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During the 2022 edition of IT-TRANS, UITP had the pleasure to welcome the Head of Kyiv Metro Viktor Braginsky to give a special address to our international audience.
Discussing what daily life has been like for the people of Ukraine’s capital, and those working within the public transport sector, Mr. Braginsky spoke about the resilience of those providing essential mobility – and the now dual role of the underground metro system as both transportation and protection. The resilience of the people of Ukraine has been met with international admiration, and a strong desire to help those in need.
As the eighth edition of IT-TRANS began UITP launched our new approach to help keep Ukraine moving. UITP is using its vast global network and expertise as the only association to bring together all those dedicated to sustainable urban mobility to help the sector across Ukraine.
The war in Ukraine continues to bring devastation, and the supply change for the public transport sector has been disrupted by the ongoing conflict. To help in any way we can, UITP and the operators within our international membership have built a list of the parts that are needed for the local sector.
Before presenting in a special session within the IT-TRANS Conference programme, the Head of Kyiv Metro was kind enough to take some time for a sit-down interview with UITP to discuss life within the public transport sector since the war began, and what he hopes the European and global industry can do to help their fellow colleagues working hard to keep Kyiv moving.
Q: Can you tell our readers what has it been like for the public transport sector in Kyiv since the war began?
During the first days of the war, public transport was stopped completely. The underground metro system began to deliver its second function as a shelter for the population. 20000 people sheltered underground every day in the beginning of the war. As time passed by, the situation slightly improved, but only one metro route was able to continue, and also on one rail line. On the other rail line, trains were situated and used as a dormitory for people. In the beginning, and until services resumed, only one train per hour was able to operate.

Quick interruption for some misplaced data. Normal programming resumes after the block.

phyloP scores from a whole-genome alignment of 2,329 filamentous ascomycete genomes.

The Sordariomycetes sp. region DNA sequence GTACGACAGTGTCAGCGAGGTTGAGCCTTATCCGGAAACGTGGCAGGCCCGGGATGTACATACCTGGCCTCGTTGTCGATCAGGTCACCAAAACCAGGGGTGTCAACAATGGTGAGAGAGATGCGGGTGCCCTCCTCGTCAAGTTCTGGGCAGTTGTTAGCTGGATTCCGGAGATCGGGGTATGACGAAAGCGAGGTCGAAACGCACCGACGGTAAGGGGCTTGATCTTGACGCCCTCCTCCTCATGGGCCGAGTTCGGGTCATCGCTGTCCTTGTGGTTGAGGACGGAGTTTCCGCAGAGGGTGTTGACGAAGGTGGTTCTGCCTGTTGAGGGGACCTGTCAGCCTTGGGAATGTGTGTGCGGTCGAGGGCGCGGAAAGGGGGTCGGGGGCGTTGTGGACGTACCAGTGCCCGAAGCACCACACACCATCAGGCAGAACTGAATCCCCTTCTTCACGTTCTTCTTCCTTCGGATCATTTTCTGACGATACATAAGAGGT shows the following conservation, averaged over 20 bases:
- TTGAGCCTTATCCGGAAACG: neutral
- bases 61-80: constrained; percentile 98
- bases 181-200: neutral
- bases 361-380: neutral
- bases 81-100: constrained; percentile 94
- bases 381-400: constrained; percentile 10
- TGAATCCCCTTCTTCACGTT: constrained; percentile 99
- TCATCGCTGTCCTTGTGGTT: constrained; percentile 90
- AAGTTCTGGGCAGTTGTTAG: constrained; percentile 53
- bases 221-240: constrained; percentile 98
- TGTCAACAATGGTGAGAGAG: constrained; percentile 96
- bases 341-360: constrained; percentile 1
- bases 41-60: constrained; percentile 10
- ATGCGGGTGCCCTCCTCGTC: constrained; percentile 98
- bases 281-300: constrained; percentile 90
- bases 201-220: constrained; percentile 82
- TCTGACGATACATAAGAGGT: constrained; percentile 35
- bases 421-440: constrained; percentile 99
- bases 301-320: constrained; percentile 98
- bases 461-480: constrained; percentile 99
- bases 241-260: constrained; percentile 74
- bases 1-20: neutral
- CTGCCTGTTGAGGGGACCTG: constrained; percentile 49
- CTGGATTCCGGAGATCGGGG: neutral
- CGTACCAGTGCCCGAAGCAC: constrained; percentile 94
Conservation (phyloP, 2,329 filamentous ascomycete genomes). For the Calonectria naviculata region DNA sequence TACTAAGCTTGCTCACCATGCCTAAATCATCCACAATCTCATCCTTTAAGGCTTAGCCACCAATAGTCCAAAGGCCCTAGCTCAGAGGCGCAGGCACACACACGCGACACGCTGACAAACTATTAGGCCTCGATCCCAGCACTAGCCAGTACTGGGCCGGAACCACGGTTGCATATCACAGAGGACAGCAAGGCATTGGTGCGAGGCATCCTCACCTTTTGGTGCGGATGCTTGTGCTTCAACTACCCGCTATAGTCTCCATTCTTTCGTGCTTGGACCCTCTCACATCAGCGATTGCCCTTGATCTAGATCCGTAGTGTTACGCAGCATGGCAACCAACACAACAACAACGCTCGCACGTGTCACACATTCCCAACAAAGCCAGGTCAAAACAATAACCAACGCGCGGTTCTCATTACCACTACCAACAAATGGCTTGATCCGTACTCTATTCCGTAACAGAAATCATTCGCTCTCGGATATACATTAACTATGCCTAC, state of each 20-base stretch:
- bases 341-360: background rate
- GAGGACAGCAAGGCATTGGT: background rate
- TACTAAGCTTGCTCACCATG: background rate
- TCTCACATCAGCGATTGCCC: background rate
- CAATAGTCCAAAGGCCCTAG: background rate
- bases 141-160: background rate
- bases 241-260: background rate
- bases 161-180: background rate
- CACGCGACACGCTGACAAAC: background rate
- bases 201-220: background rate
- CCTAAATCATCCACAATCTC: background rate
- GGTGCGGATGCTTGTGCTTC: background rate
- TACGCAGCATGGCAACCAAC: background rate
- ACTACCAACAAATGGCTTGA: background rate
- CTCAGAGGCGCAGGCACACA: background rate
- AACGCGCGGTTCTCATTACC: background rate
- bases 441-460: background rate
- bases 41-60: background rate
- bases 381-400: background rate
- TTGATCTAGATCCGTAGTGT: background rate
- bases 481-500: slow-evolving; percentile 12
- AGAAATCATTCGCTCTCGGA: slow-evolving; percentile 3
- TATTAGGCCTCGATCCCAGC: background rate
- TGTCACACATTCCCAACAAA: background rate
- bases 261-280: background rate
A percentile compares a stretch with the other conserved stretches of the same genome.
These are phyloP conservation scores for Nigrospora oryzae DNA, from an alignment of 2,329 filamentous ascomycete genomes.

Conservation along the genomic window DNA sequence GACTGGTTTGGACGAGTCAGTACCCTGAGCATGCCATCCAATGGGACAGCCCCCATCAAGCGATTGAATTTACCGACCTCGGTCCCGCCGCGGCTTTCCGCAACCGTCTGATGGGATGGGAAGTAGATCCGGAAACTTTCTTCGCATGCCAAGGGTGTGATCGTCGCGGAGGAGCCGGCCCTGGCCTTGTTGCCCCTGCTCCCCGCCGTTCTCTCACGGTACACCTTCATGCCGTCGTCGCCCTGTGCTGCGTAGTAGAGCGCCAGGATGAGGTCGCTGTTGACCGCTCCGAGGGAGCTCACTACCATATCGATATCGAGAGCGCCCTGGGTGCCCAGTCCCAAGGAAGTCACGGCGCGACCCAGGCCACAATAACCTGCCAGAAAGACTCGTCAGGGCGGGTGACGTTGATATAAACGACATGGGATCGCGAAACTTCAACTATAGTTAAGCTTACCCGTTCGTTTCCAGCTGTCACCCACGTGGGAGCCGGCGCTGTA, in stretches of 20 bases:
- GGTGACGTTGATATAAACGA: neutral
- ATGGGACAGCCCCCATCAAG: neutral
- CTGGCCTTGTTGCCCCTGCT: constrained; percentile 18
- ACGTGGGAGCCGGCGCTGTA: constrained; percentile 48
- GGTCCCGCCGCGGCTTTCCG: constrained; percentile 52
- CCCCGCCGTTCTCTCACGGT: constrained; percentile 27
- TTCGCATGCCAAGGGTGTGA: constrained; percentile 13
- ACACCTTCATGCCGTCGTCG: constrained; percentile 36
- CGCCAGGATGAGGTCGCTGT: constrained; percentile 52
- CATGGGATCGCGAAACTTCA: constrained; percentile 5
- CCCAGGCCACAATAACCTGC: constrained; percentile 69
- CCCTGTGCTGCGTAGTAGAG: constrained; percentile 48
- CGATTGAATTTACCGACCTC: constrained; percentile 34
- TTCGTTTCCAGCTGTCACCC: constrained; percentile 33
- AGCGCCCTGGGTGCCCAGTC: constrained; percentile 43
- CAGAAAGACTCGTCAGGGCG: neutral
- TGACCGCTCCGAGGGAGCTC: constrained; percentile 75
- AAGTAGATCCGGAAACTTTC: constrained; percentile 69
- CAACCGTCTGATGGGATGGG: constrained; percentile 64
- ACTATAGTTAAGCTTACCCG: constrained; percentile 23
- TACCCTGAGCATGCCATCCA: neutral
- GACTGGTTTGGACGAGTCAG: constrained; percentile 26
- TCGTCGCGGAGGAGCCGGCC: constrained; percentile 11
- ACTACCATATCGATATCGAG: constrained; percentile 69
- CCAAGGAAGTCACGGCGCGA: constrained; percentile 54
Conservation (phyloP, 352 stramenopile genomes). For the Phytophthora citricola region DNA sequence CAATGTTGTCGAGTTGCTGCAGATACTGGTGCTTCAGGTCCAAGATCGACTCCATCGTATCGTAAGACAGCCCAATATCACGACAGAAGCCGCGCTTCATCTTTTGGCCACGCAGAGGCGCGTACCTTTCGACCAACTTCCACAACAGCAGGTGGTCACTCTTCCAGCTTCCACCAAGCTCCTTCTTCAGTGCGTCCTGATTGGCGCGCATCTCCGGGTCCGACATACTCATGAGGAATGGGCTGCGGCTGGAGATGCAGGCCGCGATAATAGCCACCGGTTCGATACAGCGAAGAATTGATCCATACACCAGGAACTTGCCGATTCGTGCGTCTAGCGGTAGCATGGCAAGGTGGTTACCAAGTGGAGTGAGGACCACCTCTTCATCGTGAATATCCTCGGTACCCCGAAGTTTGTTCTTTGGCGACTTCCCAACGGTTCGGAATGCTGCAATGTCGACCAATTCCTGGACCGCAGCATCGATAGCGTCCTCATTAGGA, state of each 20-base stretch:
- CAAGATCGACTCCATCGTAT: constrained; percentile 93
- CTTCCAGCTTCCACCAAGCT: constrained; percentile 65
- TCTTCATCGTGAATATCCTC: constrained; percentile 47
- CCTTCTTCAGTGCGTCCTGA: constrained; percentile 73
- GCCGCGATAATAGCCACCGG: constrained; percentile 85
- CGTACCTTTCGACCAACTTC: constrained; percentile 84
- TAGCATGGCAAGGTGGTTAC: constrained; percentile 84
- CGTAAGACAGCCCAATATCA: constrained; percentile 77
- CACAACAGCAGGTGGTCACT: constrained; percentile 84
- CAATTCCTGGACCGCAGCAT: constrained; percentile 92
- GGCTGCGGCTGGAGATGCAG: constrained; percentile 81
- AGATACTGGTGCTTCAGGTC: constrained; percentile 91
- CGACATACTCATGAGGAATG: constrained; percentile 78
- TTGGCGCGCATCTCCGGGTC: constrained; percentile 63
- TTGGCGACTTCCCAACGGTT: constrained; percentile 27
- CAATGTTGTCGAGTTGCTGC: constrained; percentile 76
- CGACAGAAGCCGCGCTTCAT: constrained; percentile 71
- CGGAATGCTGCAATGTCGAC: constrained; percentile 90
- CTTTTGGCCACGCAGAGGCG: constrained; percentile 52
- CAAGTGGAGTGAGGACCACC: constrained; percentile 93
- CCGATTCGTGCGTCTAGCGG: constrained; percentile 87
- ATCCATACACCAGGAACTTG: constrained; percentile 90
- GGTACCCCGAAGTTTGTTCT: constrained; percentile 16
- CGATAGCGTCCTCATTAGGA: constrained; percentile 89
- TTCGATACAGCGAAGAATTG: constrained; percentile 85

Now, those who left the city are coming back, and we have reduced the intervals in the service to trains leaving every 10 to 15 minutes. We are also able to use both rail lines now. However, during air raids, we stopped the trains above ground, because it is not possible to protect passengers during those times, and trains now don’t go by bridge, as bridges are the most vulnerable area for them.
Q: The entire public transport community has been mobilised to help the sector in Ukraine. What has it meant to see this level of support?
Starting from the very beginning, the underground system has become home to thousands of people. And those people needed basic supplies, as their lives changed so much. Together with the city mayor, Vitali Klitschko, alongside specialised companies, and with international organisations and volunteers, they took care of food for the people, warm clothes, medicine, and basic hygiene supplies. Expert psychologists were also there every day to help those in need. To all of the people outside Ukraine who helped us with those basic supplies and support, we truly thank them. We are thankful to those in public transport all across Europe, who transported refugees free of charge, millions of Ukrainians were helped, and taken to safe places.
Q: We’ve seen metro stations used for important addresses from the President, and also for recent high-profile international visits, such as a concert by the rock band U2. As Head of Metro in Kyiv, what does your daily work look like now?
Underground stations now deliver two functions – shelter and transportation. They transport people, and they shelter people.
For that reason, I myself now have a double role. Many people are returning to Kyiv and we are currently working to resume our public transport schedules. Even the President Volodymyr Zelenskyy uses our infrastructure for important global press conferences and to address the media as it is the safest place to be. And we are taking the efforts to sustain that level of safety.
Q: UITP has been working with our members and external partners to make the link to provide physical help to the Ukrainian sector with vital parts. What will this type of engagement deliver?
It’s really very important for us and an important question to raise I want to thank UITP for the efforts you have taken here. We need partner support and international help. 80% of the carriages and coaches of the Kyiv metro system have been produced in Russia, therefore the main task for us now is to modernise the system, according to European standards. It is a challenge for us to get spare parts for our coaches (the full ID numbers 81-717 and 81-714) and these are from Russian productions. One of the possibilities that would help us is to find other countries that had these same coaches, which are now unused, and could supply them to us. We are in need of such technical donors and donations. This would help us.
So I would like to say thank you again to UITP for taking care of us and for helping us with your efforts in this area…
Thank you to Mr. Braginsky and the Kyiv Metro delegation for their time and important words.
UITP was delighted to be able to provide Kyiv Metro with honourary membership, allowing them to come closer to UITP and our international membership. We hope that collaboration and cooperation will continue to help them in their time of need.